It took me a long time to get around to watching The Hurt Locker. I had wanted to see it from the first time I saw the trailer. Unfortunately, life took over, and I missed it while it was in theatres. Then, because I knew it would affect me emotionally, I actually avoided it. At the end of the day, or on weekends, I wanted light fare. After a while, I felt like I was over thinking the whole thing. So, I when the free time presented itself, watched the movie, and I’m glad I did.
I didn’t become the harrowed emotional mess that I feared, but I was affected. First off, the movie is really good. Good movies are always worth the time no matter what your mood. I know those are almost empty words when writing a review or critique, but I like to keep things simple. This movie is really good. The aspect of the movie that most surprised me was the treatment of war as an addiction. I hadn’t ever thought of it that way, but it makes sense. We often hear about the difficulty of adjustment to civilian life that could be one of the motivations for a soldier to desire to go back. Wanting to go back to something familiar. However, I’ve never been presented with the idea that some soldiers have trouble readjusting because they want to go back. Because war is the ultimate adrenaline rush.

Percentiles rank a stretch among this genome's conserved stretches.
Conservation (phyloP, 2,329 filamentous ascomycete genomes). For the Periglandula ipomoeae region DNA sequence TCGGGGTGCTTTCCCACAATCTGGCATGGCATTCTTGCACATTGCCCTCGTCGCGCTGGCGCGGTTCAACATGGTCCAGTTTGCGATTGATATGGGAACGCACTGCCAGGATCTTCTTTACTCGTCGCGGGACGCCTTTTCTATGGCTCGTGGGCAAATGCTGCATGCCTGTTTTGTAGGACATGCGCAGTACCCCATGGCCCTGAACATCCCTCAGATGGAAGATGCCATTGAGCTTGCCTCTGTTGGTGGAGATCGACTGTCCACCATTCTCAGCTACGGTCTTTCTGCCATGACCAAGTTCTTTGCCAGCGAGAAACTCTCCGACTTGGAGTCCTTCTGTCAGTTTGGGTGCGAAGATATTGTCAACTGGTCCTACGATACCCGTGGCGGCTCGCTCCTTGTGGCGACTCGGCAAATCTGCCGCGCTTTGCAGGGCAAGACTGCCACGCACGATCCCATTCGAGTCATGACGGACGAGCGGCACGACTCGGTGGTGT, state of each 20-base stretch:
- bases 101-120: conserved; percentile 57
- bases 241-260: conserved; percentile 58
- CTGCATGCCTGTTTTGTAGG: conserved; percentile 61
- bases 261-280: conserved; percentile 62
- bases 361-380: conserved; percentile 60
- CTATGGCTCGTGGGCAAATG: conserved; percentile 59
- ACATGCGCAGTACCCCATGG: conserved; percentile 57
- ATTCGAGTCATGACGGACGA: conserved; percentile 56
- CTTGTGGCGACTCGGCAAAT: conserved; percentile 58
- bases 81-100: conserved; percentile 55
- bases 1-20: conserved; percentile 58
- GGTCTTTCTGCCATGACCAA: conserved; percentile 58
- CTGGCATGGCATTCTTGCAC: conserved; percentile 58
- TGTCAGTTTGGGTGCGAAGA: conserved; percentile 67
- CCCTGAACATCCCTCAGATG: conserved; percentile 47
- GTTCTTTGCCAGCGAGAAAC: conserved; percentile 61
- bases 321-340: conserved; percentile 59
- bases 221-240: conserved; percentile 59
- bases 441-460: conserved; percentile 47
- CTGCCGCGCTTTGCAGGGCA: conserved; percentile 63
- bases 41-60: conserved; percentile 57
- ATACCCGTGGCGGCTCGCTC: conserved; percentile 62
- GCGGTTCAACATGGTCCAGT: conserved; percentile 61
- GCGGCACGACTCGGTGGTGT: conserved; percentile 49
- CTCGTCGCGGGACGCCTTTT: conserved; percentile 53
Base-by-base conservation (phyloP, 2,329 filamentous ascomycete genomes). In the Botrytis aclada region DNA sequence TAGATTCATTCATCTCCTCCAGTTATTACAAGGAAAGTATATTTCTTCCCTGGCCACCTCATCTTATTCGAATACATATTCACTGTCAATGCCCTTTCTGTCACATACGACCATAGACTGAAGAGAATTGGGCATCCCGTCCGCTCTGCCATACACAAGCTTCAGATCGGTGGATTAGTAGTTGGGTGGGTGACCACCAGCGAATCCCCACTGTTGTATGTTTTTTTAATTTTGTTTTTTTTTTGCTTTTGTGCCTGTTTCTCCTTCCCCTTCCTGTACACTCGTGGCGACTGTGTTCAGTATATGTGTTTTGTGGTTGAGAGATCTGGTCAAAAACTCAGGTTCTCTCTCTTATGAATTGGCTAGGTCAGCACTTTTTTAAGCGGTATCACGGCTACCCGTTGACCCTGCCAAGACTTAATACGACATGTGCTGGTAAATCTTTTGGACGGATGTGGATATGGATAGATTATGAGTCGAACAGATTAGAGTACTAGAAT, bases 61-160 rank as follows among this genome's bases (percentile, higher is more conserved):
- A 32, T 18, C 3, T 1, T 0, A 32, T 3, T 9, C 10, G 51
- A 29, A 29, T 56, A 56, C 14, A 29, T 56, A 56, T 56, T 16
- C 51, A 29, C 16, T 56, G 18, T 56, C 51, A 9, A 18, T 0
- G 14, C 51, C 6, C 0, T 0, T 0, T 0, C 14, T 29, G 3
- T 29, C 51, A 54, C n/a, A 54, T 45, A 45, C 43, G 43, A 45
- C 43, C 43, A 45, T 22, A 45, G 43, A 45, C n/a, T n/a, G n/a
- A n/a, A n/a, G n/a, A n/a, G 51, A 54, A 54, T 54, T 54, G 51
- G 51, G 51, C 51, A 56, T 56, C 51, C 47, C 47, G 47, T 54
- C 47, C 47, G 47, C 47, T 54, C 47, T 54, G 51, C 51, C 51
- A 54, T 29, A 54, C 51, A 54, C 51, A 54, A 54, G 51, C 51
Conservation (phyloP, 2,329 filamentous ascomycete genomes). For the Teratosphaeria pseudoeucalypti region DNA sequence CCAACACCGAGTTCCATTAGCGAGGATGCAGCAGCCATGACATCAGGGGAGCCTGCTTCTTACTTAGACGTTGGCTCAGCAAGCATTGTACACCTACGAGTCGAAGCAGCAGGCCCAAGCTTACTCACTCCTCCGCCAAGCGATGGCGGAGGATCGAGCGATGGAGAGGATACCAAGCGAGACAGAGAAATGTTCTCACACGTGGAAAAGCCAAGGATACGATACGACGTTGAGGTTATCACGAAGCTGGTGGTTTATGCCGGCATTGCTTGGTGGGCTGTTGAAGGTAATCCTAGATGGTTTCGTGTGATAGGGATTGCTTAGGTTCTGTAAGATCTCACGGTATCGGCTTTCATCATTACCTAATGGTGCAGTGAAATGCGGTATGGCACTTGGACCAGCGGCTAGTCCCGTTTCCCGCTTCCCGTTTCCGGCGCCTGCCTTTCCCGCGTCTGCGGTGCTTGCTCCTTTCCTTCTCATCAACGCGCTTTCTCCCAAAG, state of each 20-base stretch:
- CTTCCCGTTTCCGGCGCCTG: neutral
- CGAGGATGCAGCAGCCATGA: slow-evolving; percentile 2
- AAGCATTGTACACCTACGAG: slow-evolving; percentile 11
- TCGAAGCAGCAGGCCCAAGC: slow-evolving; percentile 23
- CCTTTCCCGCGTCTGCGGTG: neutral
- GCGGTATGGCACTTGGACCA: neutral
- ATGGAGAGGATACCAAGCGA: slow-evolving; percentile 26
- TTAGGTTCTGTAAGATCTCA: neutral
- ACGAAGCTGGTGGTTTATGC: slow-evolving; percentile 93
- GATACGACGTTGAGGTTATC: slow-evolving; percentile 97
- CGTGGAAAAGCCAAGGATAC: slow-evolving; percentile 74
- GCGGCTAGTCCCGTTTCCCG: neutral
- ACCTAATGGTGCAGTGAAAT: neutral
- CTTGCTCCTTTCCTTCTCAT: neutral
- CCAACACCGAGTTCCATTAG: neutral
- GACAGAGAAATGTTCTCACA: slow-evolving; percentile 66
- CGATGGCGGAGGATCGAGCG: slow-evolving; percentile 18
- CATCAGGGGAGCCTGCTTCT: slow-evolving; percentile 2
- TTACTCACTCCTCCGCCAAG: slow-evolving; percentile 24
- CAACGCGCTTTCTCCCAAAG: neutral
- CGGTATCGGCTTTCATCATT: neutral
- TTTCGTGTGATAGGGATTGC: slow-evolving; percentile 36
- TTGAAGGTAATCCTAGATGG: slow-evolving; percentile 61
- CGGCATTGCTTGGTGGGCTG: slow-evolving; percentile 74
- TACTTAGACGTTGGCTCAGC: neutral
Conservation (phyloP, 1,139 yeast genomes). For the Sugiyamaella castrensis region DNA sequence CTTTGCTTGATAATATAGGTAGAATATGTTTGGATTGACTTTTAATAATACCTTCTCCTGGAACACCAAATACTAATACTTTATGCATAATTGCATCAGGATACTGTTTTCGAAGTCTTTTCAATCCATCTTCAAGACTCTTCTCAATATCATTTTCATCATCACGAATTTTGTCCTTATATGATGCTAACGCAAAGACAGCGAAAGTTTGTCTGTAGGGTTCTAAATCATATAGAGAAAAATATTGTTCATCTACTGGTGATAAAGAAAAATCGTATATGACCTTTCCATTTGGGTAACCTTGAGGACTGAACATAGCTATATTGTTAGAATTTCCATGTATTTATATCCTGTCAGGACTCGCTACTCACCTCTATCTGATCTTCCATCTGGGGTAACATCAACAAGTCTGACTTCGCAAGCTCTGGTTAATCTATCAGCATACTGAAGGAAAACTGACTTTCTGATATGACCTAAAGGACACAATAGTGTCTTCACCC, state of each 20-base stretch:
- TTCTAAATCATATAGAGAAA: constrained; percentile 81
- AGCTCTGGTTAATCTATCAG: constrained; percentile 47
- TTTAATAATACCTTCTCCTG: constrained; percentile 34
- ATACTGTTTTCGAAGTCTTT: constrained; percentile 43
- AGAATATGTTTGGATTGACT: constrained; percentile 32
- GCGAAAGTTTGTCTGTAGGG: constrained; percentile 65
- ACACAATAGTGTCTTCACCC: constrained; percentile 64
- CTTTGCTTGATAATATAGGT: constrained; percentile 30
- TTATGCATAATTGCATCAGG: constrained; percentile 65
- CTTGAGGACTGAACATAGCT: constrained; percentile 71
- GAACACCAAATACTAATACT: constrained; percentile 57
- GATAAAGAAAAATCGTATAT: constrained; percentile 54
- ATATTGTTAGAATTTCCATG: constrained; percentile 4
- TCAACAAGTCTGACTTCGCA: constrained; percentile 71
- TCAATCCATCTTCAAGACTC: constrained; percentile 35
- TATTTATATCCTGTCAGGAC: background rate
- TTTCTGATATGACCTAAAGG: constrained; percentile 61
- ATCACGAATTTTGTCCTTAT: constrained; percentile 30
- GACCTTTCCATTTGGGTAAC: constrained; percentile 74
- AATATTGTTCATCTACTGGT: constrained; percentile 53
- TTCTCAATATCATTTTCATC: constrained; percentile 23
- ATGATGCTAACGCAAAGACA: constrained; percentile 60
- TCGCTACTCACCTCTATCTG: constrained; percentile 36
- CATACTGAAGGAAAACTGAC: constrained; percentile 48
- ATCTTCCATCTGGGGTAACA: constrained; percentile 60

I’m struggling with what to say about this movie. What else to focus on. There are so many layers and pieces. A movie like this stays with you. I’m sure that if I watch it again, I’d get something else out of it. I’m positive that as I get older and observe more wars (I’m afraid there will always be wars, and I hope to be fortunate enough to observe them only through newspapers) how I relate to the movie will change. So, I guess the thing right now is to be honest, and admit that the movie left me pensive. I have more thinking to do before I’ll feel that I have some writing to do.